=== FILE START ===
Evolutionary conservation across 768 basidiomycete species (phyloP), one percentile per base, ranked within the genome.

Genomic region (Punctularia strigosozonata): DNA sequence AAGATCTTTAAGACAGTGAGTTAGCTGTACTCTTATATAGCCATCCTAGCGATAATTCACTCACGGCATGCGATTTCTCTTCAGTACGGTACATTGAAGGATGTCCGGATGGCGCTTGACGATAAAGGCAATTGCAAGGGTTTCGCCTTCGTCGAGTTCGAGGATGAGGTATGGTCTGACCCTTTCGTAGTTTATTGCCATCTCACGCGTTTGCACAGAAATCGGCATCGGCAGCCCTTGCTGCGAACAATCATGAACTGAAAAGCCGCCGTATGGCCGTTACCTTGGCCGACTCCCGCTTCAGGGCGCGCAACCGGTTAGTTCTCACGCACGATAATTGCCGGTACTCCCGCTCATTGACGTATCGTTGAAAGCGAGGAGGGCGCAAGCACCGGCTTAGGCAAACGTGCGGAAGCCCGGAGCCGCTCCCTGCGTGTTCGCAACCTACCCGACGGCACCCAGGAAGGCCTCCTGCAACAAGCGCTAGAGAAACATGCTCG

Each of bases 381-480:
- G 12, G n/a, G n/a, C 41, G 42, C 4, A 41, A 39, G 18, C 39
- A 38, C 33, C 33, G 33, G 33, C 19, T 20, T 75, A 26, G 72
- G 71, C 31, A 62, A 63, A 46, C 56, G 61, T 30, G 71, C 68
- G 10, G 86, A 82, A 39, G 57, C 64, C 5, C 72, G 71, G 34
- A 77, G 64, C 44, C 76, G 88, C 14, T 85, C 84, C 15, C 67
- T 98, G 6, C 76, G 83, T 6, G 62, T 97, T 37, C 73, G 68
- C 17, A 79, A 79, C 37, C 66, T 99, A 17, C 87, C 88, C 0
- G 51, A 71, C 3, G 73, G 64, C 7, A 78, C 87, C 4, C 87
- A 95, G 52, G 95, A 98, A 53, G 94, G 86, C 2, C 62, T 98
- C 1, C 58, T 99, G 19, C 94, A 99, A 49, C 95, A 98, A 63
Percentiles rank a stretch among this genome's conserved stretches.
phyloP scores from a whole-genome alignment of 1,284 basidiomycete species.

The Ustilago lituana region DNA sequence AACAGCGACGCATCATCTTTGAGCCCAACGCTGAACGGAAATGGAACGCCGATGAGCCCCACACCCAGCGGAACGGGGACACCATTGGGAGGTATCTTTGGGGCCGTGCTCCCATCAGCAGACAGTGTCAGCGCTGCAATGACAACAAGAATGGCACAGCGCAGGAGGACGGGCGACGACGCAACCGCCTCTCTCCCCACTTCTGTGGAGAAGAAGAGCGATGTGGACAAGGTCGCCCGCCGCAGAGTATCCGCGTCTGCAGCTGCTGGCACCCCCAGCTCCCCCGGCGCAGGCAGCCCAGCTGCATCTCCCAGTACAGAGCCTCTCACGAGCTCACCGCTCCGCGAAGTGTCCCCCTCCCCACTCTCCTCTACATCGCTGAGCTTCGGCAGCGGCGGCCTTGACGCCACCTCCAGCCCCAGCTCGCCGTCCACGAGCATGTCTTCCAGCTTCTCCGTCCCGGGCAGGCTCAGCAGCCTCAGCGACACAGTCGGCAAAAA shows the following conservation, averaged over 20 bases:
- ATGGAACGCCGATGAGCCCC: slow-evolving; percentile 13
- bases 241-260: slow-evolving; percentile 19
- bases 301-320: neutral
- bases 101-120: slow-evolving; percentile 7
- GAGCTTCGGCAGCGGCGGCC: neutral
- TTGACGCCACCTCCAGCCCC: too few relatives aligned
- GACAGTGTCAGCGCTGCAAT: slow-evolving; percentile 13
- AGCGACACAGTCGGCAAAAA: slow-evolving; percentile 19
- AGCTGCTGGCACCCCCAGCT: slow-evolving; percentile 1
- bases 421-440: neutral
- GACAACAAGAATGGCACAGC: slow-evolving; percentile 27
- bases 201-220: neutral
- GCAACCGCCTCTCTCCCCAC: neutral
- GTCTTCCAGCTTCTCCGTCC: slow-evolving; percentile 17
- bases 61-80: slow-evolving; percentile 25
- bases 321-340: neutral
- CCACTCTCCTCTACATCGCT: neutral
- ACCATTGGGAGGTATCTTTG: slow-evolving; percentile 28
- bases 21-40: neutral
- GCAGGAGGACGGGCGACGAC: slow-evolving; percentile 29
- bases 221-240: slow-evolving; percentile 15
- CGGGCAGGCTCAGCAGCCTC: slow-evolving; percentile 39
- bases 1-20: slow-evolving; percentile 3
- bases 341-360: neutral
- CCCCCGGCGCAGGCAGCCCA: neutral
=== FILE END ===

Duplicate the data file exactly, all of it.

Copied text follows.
Evolutionary conservation across 768 basidiomycete species (phyloP), one percentile per base, ranked within the genome.

Genomic region (Punctularia strigosozonata): DNA sequence AAGATCTTTAAGACAGTGAGTTAGCTGTACTCTTATATAGCCATCCTAGCGATAATTCACTCACGGCATGCGATTTCTCTTCAGTACGGTACATTGAAGGATGTCCGGATGGCGCTTGACGATAAAGGCAATTGCAAGGGTTTCGCCTTCGTCGAGTTCGAGGATGAGGTATGGTCTGACCCTTTCGTAGTTTATTGCCATCTCACGCGTTTGCACAGAAATCGGCATCGGCAGCCCTTGCTGCGAACAATCATGAACTGAAAAGCCGCCGTATGGCCGTTACCTTGGCCGACTCCCGCTTCAGGGCGCGCAACCGGTTAGTTCTCACGCACGATAATTGCCGGTACTCCCGCTCATTGACGTATCGTTGAAAGCGAGGAGGGCGCAAGCACCGGCTTAGGCAAACGTGCGGAAGCCCGGAGCCGCTCCCTGCGTGTTCGCAACCTACCCGACGGCACCCAGGAAGGCCTCCTGCAACAAGCGCTAGAGAAACATGCTCG

Each of bases 381-480:
- G 12, G n/a, G n/a, C 41, G 42, C 4, A 41, A 39, G 18, C 39
- A 38, C 33, C 33, G 33, G 33, C 19, T 20, T 75, A 26, G 72
- G 71, C 31, A 62, A 63, A 46, C 56, G 61, T 30, G 71, C 68
- G 10, G 86, A 82, A 39, G 57, C 64, C 5, C 72, G 71, G 34
- A 77, G 64, C 44, C 76, G 88, C 14, T 85, C 84, C 15, C 67
- T 98, G 6, C 76, G 83, T 6, G 62, T 97, T 37, C 73, G 68
- C 17, A 79, A 79, C 37, C 66, T 99, A 17, C 87, C 88, C 0
- G 51, A 71, C 3, G 73, G 64, C 7, A 78, C 87, C 4, C 87
- A 95, G 52, G 95, A 98, A 53, G 94, G 86, C 2, C 62, T 98
- C 1, C 58, T 99, G 19, C 94, A 99, A 49, C 95, A 98, A 63
Percentiles rank a stretch among this genome's conserved stretches.
phyloP scores from a whole-genome alignment of 1,284 basidiomycete species.

The Ustilago lituana region DNA sequence AACAGCGACGCATCATCTTTGAGCCCAACGCTGAACGGAAATGGAACGCCGATGAGCCCCACACCCAGCGGAACGGGGACACCATTGGGAGGTATCTTTGGGGCCGTGCTCCCATCAGCAGACAGTGTCAGCGCTGCAATGACAACAAGAATGGCACAGCGCAGGAGGACGGGCGACGACGCAACCGCCTCTCTCCCCACTTCTGTGGAGAAGAAGAGCGATGTGGACAAGGTCGCCCGCCGCAGAGTATCCGCGTCTGCAGCTGCTGGCACCCCCAGCTCCCCCGGCGCAGGCAGCCCAGCTGCATCTCCCAGTACAGAGCCTCTCACGAGCTCACCGCTCCGCGAAGTGTCCCCCTCCCCACTCTCCTCTACATCGCTGAGCTTCGGCAGCGGCGGCCTTGACGCCACCTCCAGCCCCAGCTCGCCGTCCACGAGCATGTCTTCCAGCTTCTCCGTCCCGGGCAGGCTCAGCAGCCTCAGCGACACAGTCGGCAAAAA shows the following conservation, averaged over 20 bases:
- ATGGAACGCCGATGAGCCCC: slow-evolving; percentile 13
- bases 241-260: slow-evolving; percentile 19
- bases 301-320: neutral
- bases 101-120: slow-evolving; percentile 7
- GAGCTTCGGCAGCGGCGGCC: neutral
- TTGACGCCACCTCCAGCCCC: too few relatives aligned
- GACAGTGTCAGCGCTGCAAT: slow-evolving; percentile 13
- AGCGACACAGTCGGCAAAAA: slow-evolving; percentile 19
- AGCTGCTGGCACCCCCAGCT: slow-evolving; percentile 1
- bases 421-440: neutral
- GACAACAAGAATGGCACAGC: slow-evolving; percentile 27
- bases 201-220: neutral
- GCAACCGCCTCTCTCCCCAC: neutral
- GTCTTCCAGCTTCTCCGTCC: slow-evolving; percentile 17
- bases 61-80: slow-evolving; percentile 25
- bases 321-340: neutral
- CCACTCTCCTCTACATCGCT: neutral
- ACCATTGGGAGGTATCTTTG: slow-evolving; percentile 28
- bases 21-40: neutral
- GCAGGAGGACGGGCGACGAC: slow-evolving; percentile 29
- bases 221-240: slow-evolving; percentile 15
- CGGGCAGGCTCAGCAGCCTC: slow-evolving; percentile 39
- bases 1-20: slow-evolving; percentile 3
- bases 341-360: neutral
- CCCCCGGCGCAGGCAGCCCA: neutral